Concentrating solar power (CSP) with thermal energy storage has potential to provide grid-scale, on-demand, dispatchable renewable energy. As higher solar receiver output temperatures are necessary for higher thermal cycle efficiency, current CSP research is focused on high outlet temperature and high efficiency receivers. The objective of this study is to provide a simplified model to analyze the thermal efficiency of multi-cavity concentrating solar power receivers. The model calculates an optimal aperture flux that maximizes the local efficiency, constrained by a maximum receiver working temperature. Using this flux, the thermal efficiency, receiver temperature, and heat transfer fluid (HTF) temperature are calculated based upon an optimized flux distribution. The model also provides receiver design and HTF heat transfer requirements to achieve the necessary overall thermal efficiency. From the results, possible HTFs can be investigated to determine which ones are feasible. A case study was performed on a multi-cavity tube receiver design to demonstrate the use of the model. The case study receiver design had an effective absorptivity of 99.8%, and was modeled with conservative values for thermal constraints. It was found that a HTF with a minimum convection coefficient between 250 and 500 W m−2 K−1, depending on the convective heat transfer to the environment, is necessary to achieve a thermal efficiency greater than 90% for the receiver. The general model can provide a design guideline for attainable thermal efficiencies of multi-cavity concentrating solar power receivers given thermal constraints and heat transfer conditions.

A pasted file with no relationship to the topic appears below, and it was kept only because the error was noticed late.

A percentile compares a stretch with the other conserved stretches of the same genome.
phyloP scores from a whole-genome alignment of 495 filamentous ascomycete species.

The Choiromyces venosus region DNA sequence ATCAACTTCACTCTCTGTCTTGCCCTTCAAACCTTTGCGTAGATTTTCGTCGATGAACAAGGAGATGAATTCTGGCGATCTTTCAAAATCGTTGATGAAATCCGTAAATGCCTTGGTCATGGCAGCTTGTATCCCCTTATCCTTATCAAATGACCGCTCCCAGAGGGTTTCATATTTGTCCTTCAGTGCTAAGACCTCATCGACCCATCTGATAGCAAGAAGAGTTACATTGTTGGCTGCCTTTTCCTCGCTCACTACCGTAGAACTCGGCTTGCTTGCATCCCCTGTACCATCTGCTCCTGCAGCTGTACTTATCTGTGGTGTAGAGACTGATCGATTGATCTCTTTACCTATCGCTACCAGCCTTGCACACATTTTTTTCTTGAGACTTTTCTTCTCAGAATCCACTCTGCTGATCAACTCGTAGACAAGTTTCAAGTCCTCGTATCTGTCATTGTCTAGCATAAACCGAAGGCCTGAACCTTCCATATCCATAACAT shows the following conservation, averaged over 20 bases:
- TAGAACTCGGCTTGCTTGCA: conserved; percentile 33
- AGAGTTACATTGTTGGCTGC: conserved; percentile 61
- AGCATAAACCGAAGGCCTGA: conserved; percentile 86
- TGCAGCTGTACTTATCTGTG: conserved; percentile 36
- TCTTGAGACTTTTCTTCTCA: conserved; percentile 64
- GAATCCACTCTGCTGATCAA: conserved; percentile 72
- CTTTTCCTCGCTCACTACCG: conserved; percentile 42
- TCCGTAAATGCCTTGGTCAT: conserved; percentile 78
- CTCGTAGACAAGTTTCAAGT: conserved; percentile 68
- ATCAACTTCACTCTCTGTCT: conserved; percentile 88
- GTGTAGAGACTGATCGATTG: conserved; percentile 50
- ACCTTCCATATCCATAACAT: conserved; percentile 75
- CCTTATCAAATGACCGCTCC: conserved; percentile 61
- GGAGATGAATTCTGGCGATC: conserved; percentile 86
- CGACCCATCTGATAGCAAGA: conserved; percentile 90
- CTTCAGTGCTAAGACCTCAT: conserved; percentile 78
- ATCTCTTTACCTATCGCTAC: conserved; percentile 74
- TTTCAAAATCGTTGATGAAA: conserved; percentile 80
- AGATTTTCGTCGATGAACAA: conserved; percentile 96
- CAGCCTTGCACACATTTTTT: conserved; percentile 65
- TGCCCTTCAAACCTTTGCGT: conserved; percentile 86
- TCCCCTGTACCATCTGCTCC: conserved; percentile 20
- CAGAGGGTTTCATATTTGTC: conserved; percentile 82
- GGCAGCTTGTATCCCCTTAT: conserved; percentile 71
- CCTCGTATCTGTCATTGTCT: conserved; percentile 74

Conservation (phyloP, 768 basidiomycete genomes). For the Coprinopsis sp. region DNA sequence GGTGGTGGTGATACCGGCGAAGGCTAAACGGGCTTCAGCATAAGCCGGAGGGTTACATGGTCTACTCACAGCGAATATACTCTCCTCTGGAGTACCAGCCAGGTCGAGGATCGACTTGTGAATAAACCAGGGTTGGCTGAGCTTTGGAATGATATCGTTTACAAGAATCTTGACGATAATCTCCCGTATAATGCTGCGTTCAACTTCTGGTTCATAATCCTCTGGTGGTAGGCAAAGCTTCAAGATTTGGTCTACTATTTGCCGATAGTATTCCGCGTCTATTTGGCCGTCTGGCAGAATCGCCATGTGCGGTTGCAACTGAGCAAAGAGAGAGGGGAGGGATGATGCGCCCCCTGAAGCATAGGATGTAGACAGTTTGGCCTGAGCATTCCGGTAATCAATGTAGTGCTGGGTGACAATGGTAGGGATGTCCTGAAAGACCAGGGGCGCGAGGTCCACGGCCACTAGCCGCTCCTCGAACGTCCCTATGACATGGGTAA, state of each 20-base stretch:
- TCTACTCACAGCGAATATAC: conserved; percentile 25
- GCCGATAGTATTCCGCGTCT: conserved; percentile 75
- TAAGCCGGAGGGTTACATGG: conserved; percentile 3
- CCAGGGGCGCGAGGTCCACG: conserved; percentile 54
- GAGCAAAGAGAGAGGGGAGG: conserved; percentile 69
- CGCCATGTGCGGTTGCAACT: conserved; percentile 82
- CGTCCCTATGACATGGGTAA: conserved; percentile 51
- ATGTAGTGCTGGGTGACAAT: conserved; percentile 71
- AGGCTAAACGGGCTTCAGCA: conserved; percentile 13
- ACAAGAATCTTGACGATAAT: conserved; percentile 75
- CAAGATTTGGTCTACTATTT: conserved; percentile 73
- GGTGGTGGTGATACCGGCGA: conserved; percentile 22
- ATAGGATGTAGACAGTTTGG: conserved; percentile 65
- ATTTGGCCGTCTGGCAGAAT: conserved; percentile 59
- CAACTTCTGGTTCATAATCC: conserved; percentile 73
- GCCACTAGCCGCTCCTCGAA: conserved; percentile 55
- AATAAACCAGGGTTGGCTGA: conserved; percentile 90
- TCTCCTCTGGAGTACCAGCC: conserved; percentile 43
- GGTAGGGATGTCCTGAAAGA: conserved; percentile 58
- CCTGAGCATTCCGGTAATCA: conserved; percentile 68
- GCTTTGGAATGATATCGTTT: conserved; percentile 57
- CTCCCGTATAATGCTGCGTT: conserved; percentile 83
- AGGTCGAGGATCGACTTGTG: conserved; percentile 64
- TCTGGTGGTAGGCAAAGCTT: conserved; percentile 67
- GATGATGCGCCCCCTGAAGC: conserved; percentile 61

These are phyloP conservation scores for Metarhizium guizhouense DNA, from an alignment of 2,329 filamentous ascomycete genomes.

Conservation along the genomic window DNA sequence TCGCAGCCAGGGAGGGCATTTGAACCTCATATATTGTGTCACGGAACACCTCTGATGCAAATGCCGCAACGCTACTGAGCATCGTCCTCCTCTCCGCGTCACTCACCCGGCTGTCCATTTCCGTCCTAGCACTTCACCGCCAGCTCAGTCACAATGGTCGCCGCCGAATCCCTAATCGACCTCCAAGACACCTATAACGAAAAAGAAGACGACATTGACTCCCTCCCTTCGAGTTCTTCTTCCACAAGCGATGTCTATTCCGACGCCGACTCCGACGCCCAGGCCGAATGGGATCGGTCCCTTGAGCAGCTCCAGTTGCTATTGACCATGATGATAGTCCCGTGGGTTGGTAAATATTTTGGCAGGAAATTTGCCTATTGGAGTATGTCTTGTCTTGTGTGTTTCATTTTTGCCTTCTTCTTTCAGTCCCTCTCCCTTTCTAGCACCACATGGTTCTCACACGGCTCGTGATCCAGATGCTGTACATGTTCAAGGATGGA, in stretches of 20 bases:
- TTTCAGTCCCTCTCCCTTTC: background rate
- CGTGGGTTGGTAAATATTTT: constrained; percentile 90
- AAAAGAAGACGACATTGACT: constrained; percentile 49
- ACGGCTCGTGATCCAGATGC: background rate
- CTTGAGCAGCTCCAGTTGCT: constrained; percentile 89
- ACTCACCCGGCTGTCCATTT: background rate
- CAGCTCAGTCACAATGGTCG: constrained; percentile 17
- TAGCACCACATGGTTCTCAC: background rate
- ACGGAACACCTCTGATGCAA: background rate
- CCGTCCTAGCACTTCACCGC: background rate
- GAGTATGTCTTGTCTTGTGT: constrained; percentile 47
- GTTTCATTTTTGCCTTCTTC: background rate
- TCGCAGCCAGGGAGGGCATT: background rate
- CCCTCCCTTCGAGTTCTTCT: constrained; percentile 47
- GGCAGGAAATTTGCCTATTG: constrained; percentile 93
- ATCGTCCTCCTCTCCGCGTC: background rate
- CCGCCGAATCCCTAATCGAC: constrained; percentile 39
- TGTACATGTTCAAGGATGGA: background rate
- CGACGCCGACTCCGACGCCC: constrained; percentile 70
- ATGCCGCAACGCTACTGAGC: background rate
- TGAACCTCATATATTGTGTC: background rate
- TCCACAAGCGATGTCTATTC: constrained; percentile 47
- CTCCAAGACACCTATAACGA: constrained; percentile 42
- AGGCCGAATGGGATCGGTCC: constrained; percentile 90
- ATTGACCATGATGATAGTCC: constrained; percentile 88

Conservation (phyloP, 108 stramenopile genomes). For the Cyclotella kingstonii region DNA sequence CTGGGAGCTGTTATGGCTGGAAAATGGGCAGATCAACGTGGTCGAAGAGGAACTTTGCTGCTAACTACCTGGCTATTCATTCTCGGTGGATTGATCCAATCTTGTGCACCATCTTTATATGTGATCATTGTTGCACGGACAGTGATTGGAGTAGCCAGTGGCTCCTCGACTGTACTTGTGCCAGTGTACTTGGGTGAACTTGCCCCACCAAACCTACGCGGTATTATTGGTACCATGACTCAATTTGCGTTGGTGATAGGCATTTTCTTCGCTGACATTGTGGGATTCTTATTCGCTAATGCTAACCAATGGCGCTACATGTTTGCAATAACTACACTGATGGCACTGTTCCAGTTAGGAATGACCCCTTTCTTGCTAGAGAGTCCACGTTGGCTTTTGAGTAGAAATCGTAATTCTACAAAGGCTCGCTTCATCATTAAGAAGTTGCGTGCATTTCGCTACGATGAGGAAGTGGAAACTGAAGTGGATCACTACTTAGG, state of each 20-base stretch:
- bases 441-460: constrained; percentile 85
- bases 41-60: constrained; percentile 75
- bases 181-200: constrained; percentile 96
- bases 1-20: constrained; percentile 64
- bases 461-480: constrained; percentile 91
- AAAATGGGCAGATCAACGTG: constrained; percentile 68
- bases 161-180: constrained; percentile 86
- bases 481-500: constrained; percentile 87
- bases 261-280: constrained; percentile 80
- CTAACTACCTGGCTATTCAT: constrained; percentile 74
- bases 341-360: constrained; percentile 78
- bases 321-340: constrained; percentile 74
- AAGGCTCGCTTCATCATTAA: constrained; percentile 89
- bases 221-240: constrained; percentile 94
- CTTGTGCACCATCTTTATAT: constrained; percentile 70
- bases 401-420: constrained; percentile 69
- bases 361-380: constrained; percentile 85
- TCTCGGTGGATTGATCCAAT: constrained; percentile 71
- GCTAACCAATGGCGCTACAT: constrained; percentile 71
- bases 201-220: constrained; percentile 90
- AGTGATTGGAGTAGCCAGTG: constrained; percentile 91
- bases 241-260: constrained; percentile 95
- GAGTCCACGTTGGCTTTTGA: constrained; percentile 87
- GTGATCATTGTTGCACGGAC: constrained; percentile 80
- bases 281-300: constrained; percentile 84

Available at: http://works.bepress.com/heng-ban/38/